Good question. I meant a widening gap between education and voting behavior. The data I’ve seen show that white college educated voters…especially younger college educated voters are moving to the Democratic party while less educated white voters are moving to the GOP. That’s kind of a flip from the way it was years ago when educated white suburbanites tended to vote for moderate Republicans. Back when I was a kid suburban voters took the Chicago Tribune and urban voters took the Sun-Times. And the folks that really wanted to get the straight news got the old Chicago Daily News in the afternoon. Now the Tribune appeals to more “good government” type moderate suburban voters who are tending to vote Democratic. Anyway, I think this sorting out between education and voting patterns is a real problems because it implies different ways to understand how the world works. Fifty years ago someone with a high school education could understand about 90% of macroeconomics. Today that same individual would have a hard time understanding 1%, so they rely upon intuition and personal experience. That’s why I see Angela Merkel’s “Swabian housewife” as a real threat. It’s not the housewife’s thriftiness that’s the problem; it’s her reliance upon personal experience and intuition that’s the problem.

2. Steven Kopits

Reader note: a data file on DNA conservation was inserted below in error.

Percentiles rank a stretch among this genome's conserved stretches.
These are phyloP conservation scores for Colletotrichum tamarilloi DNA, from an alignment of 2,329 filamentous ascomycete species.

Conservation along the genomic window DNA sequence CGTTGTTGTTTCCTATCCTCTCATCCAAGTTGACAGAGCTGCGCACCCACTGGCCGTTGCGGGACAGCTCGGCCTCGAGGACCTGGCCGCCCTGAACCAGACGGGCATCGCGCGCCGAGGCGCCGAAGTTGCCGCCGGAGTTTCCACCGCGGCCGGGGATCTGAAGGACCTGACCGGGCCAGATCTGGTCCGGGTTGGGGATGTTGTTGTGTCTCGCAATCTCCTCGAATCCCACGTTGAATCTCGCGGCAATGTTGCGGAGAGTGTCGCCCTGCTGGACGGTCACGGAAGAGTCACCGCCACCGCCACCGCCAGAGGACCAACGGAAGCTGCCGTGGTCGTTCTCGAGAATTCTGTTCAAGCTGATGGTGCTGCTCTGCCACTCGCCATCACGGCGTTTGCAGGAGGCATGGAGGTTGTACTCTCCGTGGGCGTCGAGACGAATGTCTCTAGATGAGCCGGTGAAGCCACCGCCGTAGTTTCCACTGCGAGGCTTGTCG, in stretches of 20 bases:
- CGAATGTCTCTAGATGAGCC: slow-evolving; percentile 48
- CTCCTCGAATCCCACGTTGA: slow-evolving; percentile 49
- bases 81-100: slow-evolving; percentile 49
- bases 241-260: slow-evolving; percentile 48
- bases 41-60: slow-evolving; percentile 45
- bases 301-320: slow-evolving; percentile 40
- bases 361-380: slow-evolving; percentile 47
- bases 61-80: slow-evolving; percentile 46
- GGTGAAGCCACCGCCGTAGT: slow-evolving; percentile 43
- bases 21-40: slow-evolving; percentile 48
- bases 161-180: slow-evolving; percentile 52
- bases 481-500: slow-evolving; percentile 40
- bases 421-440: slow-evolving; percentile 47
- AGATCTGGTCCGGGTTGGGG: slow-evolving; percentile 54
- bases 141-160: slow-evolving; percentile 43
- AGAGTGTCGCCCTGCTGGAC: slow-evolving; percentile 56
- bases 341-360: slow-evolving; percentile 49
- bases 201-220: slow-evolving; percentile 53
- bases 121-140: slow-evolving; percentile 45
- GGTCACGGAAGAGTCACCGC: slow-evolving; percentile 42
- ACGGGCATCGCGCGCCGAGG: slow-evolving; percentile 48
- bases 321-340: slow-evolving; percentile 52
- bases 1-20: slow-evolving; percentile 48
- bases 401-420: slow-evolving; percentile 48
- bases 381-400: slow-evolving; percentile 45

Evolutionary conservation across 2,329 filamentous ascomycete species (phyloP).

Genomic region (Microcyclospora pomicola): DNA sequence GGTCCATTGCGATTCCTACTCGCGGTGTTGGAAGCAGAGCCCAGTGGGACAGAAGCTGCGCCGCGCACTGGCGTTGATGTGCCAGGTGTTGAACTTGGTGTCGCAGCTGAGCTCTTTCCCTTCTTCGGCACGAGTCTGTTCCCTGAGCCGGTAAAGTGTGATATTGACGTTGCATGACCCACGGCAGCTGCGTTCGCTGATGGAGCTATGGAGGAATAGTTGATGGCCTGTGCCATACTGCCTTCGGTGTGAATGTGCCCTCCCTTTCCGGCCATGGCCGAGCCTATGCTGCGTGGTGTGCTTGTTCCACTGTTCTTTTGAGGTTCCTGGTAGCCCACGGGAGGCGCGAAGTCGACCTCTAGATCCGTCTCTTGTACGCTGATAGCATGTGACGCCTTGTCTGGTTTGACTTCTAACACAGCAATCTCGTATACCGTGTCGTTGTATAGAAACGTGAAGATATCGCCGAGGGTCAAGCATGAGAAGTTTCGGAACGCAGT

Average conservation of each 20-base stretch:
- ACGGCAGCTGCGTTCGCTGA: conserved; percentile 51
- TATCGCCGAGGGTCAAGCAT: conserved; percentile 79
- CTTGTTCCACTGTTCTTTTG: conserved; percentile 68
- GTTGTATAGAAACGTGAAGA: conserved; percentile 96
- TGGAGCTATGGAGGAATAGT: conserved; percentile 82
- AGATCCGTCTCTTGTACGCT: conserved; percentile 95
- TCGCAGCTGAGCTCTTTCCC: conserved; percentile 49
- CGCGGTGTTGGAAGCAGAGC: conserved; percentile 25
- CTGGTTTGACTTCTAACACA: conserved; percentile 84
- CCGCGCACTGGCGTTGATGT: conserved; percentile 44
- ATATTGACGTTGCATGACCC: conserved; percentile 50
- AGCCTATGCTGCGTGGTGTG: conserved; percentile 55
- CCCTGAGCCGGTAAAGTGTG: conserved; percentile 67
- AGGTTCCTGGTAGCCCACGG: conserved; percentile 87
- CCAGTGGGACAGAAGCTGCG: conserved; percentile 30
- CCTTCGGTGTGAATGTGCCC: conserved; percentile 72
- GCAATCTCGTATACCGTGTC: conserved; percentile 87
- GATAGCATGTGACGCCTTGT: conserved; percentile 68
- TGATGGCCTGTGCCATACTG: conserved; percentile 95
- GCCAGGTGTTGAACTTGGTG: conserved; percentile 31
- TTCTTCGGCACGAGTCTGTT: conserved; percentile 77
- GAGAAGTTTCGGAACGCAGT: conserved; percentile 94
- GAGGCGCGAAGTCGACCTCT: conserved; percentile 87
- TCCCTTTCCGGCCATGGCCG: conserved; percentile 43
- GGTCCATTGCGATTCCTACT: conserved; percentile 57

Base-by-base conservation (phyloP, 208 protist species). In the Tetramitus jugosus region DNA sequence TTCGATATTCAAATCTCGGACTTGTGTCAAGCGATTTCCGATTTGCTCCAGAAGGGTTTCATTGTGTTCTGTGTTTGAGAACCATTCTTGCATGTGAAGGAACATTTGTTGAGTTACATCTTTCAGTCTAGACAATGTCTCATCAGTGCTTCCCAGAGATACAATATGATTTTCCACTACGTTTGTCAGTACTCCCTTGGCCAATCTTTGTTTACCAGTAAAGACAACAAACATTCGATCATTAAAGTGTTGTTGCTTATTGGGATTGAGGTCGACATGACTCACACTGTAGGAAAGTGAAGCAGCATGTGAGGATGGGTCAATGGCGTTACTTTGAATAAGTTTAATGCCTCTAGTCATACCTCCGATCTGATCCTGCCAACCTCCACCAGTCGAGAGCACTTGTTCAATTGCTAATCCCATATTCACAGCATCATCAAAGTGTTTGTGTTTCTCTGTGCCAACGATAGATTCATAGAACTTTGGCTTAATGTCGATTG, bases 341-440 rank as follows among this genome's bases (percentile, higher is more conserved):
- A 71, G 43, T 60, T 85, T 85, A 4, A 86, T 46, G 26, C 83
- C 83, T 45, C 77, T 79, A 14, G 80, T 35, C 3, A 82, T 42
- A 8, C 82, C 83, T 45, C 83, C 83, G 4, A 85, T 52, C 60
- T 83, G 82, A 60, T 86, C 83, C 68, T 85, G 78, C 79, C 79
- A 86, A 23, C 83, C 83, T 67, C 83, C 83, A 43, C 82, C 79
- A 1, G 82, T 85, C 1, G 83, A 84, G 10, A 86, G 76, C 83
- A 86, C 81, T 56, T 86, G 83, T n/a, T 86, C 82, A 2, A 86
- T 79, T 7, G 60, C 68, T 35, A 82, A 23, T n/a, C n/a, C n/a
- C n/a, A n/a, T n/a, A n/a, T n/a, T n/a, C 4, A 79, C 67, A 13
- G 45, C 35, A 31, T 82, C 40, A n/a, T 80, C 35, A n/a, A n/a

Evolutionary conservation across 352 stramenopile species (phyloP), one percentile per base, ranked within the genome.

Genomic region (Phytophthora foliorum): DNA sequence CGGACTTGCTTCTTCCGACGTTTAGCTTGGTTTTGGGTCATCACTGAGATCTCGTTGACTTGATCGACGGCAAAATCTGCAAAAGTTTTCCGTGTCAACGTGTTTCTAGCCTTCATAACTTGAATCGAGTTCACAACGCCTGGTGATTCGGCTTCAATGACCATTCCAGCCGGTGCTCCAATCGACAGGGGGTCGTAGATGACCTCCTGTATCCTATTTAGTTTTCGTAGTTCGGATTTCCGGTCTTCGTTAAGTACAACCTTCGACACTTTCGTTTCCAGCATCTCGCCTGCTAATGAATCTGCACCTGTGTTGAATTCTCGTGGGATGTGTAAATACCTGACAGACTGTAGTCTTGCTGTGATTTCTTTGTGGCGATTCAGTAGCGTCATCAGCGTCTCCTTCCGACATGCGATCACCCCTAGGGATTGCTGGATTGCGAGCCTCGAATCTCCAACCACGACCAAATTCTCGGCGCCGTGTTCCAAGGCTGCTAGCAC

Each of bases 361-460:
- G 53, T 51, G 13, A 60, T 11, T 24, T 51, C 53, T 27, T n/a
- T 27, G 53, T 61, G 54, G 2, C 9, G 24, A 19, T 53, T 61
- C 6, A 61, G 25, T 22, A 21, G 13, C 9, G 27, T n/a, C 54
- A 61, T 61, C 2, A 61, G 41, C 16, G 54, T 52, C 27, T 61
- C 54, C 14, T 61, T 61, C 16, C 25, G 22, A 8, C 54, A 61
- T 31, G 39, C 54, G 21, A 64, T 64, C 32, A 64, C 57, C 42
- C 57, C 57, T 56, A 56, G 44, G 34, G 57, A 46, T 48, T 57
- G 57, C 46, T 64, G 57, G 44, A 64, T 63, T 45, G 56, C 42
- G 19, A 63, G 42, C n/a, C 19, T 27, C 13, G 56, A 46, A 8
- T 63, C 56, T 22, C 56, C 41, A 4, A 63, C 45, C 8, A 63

In a depressionary model, because it is a balance sheet (collateral) recession, the interest rate mechanism does not work well. Thus, lowering interest rates does not do much to stimulate the economy. Instead, the excess loss of principal (both realized and unrealized loss) of capital must be worked off, and this requires time, perhaps 7-10 years. During the interim, interest rates will be low, and asset values will be high. Investment will be low, wage gains may be low or negative, and unemployment will be high. Thus, the rich will be getting richer even as the middle is getting poorer.

The middle class, who has traditionally deferred to the elites — even if the elites are resented — becomes disillusioned with elite leadership, both left and right. After a couple of election cycles, they are open to non-orthodox approaches, upsetting traditional trading relationships (Brexit, America First) and entertaining out-of-the-mainstream leadership (Trump, Macron). These are populist responses, with ‘populist’ meaning ‘internally inconsistent’ propositions, for example, “We need a capitalist economy free from foreign competition”. “Keep your hands off my Medicare.” At that moment, however, voters are looking for an alternative, any alternative, even if it is strictly speaking, incoherent.

At some point, however, the ZLB no longer holds, the Taylor Rule Rate rises above the Federal Funds Rate, and the interest rate transmission mechanism slowly begins to function again. The elites gradually regain credibility and the populists fade.

This is the business cycle — the 70 year business cycle — interpretation. Thus, it is not so much above education, in this view, as once in a lifetime (let’s hope) catastrophic economic disruptions will leave commensurate distortions in the body politic.

13. Not Trampis

Menzie,

I would like to thank you for enabling those of us who did this elementary econometrics whilst studying economics to get us up to speed again. It is on those people who suggest the data is ‘unreliable’ to show why it is.